Another day, another data breach. That is, at least, the way it sometimes seems. One of the highest-profile hacking victims in recent memory is Home Depot, which last month disclosed that it had suffered a massive breach of its POS systems, resulting in the exposure of 56 million Home Depot customer payment card numbers between April and September of this year, according to eWeek‘s Wayne Rash. It is believed that the systems were breached by a variant of the same Backoff malware reportedly responsible for last year’s Target breach. The malware was “apparently installed on self-checkout POS terminals,” Rash reported.
The impact of the breach could be severe, for both the retailer and its customers, and should serve as a lesson in the importance of a data-centric security strategy, particularly in the retail industry.
For the cybercriminal organizations that mastermind attacks such as the Home Depot and Target breaches, the retail industry makes an alluring target, for several reasons. The biggest and most obvious draw has to do with the type of data retailers handle. Consumer financial information, such as credit and debit card numbers, can net hackers high sums, since identity thieves are always in the market for that data. In addition, the sprawl and complexity of a multinational retailer’s operations provide numerous opportunities for security gaps and vulnerabilities to present themselves, lying undiscovered until an exploit catches the organization off-guard.
The fact of the matter is that today’s cybercriminals are often extremely sophisticated and well-versed in circumventing common security controls and defenses. In Home Depot’s case, the breach remained undetected until the organization “learned of the breach from law enforcement and banking partners who were able to correlate payment card numbers offered for sale on a Russian cyber-crime site with Home Depot store locations,” as Rash wrote.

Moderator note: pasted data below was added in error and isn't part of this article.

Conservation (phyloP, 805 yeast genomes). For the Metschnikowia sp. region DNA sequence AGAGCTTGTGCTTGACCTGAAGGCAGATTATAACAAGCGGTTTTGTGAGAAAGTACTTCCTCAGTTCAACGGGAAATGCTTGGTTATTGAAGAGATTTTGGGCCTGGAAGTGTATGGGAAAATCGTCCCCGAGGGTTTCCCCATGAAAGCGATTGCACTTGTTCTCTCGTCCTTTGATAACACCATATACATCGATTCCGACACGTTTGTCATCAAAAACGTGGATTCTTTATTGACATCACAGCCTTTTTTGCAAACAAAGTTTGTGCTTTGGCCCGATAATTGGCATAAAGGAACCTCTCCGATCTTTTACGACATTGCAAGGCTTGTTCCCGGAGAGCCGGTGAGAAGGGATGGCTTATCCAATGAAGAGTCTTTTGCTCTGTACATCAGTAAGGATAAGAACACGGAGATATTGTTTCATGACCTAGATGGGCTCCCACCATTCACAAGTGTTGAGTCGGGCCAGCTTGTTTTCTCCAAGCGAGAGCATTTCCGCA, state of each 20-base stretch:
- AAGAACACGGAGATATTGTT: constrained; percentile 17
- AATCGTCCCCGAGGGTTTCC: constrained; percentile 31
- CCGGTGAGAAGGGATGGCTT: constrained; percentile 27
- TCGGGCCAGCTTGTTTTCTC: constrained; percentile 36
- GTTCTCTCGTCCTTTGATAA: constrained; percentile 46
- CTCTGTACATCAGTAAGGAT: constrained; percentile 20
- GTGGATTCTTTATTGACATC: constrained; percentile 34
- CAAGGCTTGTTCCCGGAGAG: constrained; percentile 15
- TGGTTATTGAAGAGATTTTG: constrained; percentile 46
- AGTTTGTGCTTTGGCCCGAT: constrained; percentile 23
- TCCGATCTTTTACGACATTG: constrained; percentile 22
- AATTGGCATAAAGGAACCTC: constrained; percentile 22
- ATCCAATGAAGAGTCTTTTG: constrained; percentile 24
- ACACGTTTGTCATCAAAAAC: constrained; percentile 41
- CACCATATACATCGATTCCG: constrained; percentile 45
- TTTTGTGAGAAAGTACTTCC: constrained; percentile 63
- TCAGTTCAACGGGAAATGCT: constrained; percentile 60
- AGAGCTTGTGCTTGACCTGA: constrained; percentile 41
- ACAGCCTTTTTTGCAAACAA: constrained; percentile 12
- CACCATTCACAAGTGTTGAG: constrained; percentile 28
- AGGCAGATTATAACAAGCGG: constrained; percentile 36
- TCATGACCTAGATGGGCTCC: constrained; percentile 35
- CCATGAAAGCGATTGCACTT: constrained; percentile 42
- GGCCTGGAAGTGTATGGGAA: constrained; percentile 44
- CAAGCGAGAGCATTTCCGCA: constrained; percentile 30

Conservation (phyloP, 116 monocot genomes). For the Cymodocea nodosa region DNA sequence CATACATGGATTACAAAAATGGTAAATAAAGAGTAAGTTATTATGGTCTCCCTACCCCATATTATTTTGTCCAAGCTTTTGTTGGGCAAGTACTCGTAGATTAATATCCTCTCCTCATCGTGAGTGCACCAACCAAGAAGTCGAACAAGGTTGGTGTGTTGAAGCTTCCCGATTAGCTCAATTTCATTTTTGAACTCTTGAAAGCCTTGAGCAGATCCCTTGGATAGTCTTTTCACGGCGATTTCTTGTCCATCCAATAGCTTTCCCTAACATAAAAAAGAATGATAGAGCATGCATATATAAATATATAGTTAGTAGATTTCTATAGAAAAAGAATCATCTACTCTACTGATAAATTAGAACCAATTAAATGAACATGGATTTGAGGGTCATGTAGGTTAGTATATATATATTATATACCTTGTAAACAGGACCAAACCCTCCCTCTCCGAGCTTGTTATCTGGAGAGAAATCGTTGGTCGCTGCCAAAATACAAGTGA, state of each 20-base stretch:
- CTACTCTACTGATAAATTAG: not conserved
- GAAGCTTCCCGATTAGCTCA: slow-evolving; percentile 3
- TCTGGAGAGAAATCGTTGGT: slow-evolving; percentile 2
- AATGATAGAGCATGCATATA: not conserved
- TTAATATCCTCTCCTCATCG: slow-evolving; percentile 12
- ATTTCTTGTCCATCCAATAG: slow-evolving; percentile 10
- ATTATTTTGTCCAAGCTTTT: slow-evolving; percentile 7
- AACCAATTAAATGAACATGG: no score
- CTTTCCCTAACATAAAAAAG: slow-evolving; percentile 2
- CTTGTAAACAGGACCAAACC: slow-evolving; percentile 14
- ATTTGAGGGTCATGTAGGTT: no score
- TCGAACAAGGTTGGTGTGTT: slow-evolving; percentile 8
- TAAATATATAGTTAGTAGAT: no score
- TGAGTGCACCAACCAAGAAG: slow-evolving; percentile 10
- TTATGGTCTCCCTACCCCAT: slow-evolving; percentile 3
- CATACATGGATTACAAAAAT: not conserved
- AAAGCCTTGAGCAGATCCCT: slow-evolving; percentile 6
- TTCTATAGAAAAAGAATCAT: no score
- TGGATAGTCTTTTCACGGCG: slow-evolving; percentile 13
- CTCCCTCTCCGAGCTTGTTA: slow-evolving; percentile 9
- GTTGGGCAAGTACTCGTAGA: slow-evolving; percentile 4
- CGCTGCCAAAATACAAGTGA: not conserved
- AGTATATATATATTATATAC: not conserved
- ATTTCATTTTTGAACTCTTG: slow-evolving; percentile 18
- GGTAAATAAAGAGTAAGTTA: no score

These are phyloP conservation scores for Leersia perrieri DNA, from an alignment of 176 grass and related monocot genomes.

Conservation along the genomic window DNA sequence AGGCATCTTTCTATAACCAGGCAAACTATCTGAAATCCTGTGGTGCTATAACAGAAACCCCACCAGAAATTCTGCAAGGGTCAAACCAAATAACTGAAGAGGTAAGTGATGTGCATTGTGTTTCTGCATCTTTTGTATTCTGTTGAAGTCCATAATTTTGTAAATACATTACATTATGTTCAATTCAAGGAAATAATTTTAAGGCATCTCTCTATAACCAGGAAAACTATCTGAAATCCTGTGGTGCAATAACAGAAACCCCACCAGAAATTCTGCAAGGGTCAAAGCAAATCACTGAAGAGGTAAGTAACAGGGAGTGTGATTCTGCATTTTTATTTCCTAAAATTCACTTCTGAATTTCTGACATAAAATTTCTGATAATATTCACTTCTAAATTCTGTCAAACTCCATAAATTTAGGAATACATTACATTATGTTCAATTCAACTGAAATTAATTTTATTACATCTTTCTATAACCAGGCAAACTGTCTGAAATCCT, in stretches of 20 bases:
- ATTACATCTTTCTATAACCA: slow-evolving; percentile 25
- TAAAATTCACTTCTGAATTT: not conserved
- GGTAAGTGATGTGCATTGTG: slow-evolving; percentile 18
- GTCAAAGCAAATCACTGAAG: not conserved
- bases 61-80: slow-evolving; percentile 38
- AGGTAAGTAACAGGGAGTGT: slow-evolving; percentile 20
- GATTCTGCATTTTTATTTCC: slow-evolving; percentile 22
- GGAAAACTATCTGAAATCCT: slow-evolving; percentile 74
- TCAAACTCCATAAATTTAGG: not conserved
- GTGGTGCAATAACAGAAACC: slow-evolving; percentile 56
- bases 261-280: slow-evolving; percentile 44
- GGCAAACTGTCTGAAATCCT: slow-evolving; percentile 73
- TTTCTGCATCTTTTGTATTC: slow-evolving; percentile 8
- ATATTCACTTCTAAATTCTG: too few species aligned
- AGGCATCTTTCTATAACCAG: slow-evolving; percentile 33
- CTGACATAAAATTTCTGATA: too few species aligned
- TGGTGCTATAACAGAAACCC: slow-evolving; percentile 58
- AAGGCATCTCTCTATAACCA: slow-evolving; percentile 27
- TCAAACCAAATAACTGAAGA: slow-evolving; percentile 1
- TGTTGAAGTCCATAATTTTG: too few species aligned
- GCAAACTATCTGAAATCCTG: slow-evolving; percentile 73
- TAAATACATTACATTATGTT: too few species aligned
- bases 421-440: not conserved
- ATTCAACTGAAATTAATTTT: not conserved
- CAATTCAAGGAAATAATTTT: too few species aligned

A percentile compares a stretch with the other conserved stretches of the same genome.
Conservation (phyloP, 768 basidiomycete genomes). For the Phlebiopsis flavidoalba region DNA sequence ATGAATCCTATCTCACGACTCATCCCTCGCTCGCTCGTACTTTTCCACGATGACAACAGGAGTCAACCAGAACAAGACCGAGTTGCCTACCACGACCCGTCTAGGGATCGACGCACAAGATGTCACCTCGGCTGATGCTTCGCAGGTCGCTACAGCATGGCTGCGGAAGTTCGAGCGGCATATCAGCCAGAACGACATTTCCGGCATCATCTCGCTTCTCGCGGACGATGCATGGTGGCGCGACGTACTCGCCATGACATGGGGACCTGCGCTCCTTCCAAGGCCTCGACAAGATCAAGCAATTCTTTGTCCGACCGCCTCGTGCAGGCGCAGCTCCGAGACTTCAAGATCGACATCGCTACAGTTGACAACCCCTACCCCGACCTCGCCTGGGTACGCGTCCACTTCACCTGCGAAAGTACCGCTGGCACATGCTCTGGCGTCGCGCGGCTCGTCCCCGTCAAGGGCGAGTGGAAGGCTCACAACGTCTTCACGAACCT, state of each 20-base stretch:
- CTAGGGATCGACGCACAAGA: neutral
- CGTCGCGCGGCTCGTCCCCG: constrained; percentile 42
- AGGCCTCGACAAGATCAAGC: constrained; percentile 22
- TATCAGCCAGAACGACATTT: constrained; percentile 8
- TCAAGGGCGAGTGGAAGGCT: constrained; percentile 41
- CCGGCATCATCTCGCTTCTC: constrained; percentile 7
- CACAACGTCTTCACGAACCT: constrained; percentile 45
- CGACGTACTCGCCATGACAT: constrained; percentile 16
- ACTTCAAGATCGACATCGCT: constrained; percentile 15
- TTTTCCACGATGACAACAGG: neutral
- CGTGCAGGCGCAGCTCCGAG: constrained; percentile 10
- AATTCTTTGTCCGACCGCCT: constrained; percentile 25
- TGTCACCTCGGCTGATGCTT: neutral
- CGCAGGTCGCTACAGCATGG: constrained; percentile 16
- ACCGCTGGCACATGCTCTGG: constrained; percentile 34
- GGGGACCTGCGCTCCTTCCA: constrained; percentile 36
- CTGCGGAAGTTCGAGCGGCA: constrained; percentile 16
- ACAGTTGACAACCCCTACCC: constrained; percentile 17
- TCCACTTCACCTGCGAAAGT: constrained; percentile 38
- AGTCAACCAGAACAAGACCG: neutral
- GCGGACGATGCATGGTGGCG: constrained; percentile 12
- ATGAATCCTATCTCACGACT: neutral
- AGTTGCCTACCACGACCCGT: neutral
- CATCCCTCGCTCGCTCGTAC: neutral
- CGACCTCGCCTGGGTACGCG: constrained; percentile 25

That criminal sophistication is the reason why a data-centric security approach is so critical. In most cases, it’s the data that hackers are after, and since infrastructure is often comparatively easily breached, it’s the data itself that must be secured, whether by encryption or tokenization, and whether it’s housed in a public or a private cloud. If the data itself is strongly encrypted, with the encryption keys themselves secured and exclusive to the enterprise that owns them, then even if infrastructure is compromised and data is stolen, the data will be unreadable. It will be of no use to the hackers and will cause no damage to the enterprise or its customers.
Home Depot recognizes this. Among the measures the retailer is taking to prevent future breaches is the completion of a payment information encryption project to protect payment card information at the point of sale and beyond. When it comes to data breaches, prevention is the best vaccine.
How can organizations protect themselves from data breaches? Share your suggestions in the comments.